Federal Shutdown Puts Pressure on Montgomery County Contractors

Federal Shutdown Puts Pressure on Montgomery County Contractors

Business group warns of ‘serious negative impact’

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With the likelihood that the one quarter of the federal government could remain closed into the new year, worries are mounting that prolonged unemployment could negatively impact Montgomery County.

The shutdown, entering its sixth day, began at midnight Friday after President Trump said he would not sign any spending measures put forward by Congress unless they contained the $5 billion he wants for construction of a wall along the U.S.-Mexico border.

Gigi Godwin, the president and CEO of the Montgomery County Chamber of Commerce, believes the shutdown could have a “serious negative impact” on small businesses that contract with the government.

“Not only Montgomery County but the entire Washington, D.C. regional economy could be adversely affected by a permanent loss in revenue. And, that loss could impact our local governments, too,” Godwin said in an email.

The county business group’s executive vice president, Barbara Ashe, pointed to statistics from Bloomberg Government that show there are 3,500 small businesses in the county that do business with the federal government, generating $3.4 billion in revenue. Additionally, federal contract spending has exceeded $7 billion a year since 2013.

“Most of what they [small businesses] sell are services and requires that they perform it on the customers’ site. If the federal office is not open, they cannot perform the work, and therefore, cannot bill the government,” Ashe wrote in an email. “Those are lost hours/revenue that will never be regained. Federal employees have been made whole following shutdowns, however, contractors are not.”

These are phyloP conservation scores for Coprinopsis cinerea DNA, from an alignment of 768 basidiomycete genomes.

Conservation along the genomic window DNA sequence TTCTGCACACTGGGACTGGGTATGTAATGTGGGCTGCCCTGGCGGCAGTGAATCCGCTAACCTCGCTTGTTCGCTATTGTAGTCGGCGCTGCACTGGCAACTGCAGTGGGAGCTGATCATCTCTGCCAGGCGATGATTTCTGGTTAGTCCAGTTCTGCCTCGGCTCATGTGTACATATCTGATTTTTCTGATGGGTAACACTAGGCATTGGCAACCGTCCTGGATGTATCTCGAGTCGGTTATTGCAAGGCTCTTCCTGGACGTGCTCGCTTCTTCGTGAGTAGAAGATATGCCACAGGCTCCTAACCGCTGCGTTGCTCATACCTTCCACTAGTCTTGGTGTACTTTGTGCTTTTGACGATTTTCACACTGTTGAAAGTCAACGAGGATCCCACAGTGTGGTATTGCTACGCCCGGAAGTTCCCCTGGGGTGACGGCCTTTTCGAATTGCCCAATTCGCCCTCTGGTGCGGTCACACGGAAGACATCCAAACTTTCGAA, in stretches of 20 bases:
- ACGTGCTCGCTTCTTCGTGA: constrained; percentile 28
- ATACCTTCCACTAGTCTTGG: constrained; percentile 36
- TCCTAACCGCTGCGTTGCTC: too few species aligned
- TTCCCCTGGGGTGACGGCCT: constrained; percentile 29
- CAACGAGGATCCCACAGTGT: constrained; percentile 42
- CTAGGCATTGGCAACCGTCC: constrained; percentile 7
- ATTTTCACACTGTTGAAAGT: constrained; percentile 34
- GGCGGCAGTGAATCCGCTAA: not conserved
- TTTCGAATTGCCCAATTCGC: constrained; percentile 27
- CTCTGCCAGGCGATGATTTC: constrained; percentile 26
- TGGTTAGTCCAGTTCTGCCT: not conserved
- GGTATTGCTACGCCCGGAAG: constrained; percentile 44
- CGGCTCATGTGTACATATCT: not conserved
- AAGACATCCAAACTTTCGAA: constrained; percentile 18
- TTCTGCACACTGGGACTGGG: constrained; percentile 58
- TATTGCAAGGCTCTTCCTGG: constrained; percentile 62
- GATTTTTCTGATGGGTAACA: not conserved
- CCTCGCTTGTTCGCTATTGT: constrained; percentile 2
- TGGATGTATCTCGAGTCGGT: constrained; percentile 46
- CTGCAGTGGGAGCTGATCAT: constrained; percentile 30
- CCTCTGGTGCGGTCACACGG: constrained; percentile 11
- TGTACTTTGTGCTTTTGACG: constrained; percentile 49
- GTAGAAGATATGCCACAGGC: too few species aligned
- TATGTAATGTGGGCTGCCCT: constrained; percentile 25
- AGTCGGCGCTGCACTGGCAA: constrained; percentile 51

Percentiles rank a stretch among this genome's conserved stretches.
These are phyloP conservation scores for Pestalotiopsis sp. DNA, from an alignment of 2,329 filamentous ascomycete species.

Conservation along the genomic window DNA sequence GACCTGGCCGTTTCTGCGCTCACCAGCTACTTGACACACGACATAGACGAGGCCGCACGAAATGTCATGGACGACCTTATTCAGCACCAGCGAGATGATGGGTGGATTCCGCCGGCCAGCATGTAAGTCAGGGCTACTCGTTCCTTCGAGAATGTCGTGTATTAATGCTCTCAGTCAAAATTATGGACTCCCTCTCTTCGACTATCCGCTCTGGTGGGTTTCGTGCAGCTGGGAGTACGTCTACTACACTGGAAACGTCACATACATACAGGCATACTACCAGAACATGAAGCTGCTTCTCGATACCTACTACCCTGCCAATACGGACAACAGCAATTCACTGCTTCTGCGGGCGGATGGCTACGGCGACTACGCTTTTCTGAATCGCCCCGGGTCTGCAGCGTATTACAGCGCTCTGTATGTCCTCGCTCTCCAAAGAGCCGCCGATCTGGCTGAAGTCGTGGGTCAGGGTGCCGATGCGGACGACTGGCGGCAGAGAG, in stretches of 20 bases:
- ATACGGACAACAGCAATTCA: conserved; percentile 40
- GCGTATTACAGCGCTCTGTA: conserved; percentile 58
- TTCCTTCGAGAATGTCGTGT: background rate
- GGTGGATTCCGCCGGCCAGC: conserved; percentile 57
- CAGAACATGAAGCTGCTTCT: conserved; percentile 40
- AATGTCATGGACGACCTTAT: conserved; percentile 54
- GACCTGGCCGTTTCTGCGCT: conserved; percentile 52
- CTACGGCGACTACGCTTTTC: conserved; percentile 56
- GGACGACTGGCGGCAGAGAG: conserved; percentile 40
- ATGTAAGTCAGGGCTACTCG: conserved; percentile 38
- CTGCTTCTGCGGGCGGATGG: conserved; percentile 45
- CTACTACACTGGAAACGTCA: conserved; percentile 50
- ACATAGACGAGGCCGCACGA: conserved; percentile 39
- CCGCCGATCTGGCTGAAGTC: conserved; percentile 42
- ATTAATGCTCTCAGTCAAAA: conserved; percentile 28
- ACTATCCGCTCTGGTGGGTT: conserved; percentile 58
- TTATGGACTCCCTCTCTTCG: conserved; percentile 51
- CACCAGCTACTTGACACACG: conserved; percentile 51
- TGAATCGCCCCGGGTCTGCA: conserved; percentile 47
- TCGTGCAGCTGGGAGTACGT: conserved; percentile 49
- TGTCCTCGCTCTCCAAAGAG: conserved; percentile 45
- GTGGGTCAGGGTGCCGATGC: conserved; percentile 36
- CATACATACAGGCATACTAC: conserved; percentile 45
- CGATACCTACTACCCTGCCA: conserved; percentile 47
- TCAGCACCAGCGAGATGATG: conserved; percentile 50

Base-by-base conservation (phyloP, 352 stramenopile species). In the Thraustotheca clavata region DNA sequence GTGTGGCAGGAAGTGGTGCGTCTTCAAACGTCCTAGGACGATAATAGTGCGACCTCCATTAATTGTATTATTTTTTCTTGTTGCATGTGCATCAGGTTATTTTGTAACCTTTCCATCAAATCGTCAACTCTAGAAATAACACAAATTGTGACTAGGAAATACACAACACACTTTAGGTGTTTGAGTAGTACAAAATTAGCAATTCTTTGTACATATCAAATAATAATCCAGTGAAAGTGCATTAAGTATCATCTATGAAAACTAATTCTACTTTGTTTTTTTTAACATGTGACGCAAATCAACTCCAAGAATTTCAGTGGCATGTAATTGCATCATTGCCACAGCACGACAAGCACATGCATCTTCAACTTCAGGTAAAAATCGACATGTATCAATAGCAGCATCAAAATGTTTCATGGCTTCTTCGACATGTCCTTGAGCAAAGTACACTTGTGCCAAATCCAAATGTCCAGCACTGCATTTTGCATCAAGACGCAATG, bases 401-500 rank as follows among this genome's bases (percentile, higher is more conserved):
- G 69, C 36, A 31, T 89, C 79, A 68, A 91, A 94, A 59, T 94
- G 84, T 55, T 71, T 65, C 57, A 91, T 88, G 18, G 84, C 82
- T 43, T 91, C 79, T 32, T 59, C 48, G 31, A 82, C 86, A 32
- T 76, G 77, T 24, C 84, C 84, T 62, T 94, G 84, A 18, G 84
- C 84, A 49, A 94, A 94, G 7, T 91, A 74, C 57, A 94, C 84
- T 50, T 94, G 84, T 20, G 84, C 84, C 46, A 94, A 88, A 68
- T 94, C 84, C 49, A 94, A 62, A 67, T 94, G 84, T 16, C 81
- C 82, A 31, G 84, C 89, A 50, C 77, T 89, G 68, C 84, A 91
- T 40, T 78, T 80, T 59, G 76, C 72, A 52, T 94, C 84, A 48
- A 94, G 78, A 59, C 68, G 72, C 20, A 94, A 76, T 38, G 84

Ashe added that during a 2013 shutdown, profit margins were around 4 percent for service-related contractors, which wiped out their profits during the year.

“In addition, in a tight labor market, government contractors will want to hang onto their employees and will continue to provide them a paycheck even though they will never be able to recoup that cost. The impacts will be felt throughout our region, restaurants, retail, housing, entertainment…remember, our largest industry in this region just got shut down,” she wrote.

During a 16-day shutdown in October, 2013, the county was losing $760,000 per day in income tax revenue, according to one estimate.

There are more than 120,000 federal workers in Maryland, according to the Office of Personnel Management, and this month’s shutdown affects about a quarter of the government.

About 26,500 workers in Maryland work for agencies that are not operating, according to an estimate from the office of U.S. Sen. Chris Van Hollen.

Several affected agencies, such as the National Institutes of Health in Bethesda, the National Oceanic and Atmospheric Administration in Silver Spring and the Food and Drug Administration in White Oak, have large operations or headquarters in the county.

Maryland Democratic U.S. Sen. Ben Cardin sponsored a bill passed in the Senate last week ensuring back pay to furloughed employees. Rep. Don Beyer, a Democrat who represents a Northern Virginia district, has introduced a similar bill in the House.

Congress is not expected to take action on a short-term funding plan until Friday at the earliest and leaders have said any vote could be shifted into next week.

On Thursday morning, Trump sent a tweet on social media asking, “Do the Dems realize that most of the people not getting paid are Democrats?”

Dan Schere can be reached at Daniel.schere@bethesdamagazine.com

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